When ivory came from the seas. On some traits of the trade of raw and carved sea-mammal ivories in the Middle Ages


en Anthropozoologica 53 (14) - Pages 159-174

Published on 05 October 2018

This article is a part of the thematic issue Animaux aquatiques et monstres des mers septentrionales (imaginer, connaître, exploiter, de l’Antiquité à 1600)

Even if it played a part, it is not so much the lesser availability of elephant ivory as the Norse expansion in the Northern Atlantic that brought the success of walrus ivory throughout Western Europe and far beyond. The strength of demand did not only bring the extinction of the species in Iceland, but it was also, most probably, one of the main drivers of the sustained Norse settlement of Greenland. Maybe for the first time, at least for such an important luxury production, the division between the places the commodity was gathered and those it was processed is complete. The main workshops were in Norway, mostly in Trondheim, but also in Germany, in England, long after the end of the Danelaw, and even in France and in Castila. Raw tusks were traded, but also carved ivories, which sometimes went back to the initial collection point. Another ivory exported from the Arctic seas, narwhal teeth are even more problematic. The Greenland Norse probably never were in contact with the live sea mammal, but would find its inidentifiable body, or fragments of it, on the shore, after the animals had been eaten by killer whales.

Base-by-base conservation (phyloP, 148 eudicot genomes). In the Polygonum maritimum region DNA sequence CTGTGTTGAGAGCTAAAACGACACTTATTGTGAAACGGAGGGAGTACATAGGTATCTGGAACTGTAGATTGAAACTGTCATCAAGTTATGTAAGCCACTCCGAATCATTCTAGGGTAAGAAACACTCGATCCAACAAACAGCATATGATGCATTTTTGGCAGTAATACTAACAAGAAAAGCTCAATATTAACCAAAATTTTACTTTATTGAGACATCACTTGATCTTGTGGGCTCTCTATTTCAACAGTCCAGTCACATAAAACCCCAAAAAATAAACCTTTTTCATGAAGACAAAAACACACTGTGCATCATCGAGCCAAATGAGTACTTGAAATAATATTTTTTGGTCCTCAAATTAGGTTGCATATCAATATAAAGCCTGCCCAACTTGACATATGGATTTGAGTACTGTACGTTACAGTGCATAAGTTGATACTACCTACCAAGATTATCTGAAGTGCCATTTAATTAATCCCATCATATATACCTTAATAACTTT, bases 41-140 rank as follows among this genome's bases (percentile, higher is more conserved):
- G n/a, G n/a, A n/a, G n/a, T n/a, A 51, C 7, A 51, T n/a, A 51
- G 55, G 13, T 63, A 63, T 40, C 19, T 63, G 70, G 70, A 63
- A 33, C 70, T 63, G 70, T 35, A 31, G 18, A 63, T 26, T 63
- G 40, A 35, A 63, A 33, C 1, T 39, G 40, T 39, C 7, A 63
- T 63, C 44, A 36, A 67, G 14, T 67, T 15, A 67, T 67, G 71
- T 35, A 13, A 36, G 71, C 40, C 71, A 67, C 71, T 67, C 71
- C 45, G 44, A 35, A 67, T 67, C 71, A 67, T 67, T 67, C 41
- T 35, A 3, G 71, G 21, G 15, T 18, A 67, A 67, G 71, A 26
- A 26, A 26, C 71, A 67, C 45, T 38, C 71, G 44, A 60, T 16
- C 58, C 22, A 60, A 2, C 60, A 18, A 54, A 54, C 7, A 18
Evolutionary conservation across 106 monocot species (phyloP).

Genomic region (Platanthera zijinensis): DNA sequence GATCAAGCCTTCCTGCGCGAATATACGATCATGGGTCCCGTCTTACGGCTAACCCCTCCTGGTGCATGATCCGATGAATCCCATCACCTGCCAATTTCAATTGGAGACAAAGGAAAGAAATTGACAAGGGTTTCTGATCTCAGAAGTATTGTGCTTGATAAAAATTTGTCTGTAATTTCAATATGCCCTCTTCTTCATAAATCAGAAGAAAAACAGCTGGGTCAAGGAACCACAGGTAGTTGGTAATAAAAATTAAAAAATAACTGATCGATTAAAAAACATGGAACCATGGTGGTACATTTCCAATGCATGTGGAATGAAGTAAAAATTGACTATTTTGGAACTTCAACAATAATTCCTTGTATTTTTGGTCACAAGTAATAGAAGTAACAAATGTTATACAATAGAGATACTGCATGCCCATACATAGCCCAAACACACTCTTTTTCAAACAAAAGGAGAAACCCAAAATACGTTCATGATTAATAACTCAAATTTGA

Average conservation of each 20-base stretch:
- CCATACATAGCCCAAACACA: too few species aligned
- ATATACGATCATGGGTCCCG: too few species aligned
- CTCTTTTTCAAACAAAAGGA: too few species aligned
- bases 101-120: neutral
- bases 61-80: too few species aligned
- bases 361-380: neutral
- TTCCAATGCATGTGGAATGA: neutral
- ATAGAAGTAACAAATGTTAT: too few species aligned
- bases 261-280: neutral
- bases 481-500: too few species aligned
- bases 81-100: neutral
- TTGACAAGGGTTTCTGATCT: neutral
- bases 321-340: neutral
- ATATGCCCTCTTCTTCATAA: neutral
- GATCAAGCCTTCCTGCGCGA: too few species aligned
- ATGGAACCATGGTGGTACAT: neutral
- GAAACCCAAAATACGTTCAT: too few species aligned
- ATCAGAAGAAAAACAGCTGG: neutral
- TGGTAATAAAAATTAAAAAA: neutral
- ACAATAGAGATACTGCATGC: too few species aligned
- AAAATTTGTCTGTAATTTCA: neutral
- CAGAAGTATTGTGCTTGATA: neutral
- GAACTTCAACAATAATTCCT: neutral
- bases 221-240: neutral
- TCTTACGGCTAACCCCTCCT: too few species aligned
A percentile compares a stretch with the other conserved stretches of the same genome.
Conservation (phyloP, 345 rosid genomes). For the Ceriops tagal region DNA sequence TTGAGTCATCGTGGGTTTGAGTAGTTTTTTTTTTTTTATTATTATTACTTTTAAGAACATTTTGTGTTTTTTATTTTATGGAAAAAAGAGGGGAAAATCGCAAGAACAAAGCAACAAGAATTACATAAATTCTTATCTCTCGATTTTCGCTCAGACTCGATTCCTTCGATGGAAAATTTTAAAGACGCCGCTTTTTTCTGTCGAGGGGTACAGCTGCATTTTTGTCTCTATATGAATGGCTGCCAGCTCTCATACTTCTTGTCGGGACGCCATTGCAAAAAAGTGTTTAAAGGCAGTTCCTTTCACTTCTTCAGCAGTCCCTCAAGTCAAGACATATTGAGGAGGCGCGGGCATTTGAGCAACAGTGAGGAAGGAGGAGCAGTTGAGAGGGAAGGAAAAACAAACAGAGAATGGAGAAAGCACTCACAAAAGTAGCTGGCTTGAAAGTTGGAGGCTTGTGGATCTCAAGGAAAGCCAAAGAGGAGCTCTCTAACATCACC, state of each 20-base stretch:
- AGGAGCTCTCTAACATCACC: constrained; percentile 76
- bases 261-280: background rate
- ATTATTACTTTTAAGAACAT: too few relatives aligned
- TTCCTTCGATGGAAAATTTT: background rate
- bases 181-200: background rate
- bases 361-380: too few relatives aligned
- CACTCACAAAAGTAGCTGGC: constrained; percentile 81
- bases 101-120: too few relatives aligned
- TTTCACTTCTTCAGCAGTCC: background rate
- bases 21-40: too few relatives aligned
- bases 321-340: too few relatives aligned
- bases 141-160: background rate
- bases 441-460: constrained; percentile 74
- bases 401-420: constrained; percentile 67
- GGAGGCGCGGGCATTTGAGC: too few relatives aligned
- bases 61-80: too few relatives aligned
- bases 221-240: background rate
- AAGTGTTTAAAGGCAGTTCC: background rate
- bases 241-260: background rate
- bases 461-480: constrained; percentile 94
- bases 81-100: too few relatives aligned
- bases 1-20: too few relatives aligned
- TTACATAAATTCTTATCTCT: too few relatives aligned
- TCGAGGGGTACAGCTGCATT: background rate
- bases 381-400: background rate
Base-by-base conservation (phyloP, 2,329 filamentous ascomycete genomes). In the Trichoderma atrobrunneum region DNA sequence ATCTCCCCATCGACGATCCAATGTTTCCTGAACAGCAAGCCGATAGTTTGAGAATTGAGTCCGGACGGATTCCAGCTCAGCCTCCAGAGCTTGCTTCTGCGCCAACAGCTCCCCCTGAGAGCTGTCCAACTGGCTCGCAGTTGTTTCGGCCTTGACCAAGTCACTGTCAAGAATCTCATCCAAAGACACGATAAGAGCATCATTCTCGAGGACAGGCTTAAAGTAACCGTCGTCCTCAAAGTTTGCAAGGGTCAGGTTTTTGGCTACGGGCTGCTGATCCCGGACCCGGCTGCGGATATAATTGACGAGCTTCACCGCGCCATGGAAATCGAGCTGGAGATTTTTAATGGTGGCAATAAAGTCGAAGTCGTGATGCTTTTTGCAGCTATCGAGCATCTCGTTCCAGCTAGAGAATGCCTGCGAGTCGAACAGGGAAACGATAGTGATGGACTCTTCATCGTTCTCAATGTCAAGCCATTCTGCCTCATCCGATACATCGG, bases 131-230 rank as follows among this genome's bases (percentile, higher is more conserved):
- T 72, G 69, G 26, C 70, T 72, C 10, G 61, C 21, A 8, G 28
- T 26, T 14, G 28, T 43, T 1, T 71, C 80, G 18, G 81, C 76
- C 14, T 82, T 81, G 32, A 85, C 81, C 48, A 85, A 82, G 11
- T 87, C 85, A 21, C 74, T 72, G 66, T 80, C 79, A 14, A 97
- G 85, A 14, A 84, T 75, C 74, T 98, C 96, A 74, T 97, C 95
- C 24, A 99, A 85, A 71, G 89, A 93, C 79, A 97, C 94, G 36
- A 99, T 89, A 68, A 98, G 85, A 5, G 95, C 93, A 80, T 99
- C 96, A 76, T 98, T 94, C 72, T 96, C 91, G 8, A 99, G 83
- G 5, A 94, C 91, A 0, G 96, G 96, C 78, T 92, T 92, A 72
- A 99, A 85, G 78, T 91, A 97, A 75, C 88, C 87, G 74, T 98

Ivory, walrus, narwhal, unicorn, Greenland, Iceland, khutū, trade, Middle Ages.

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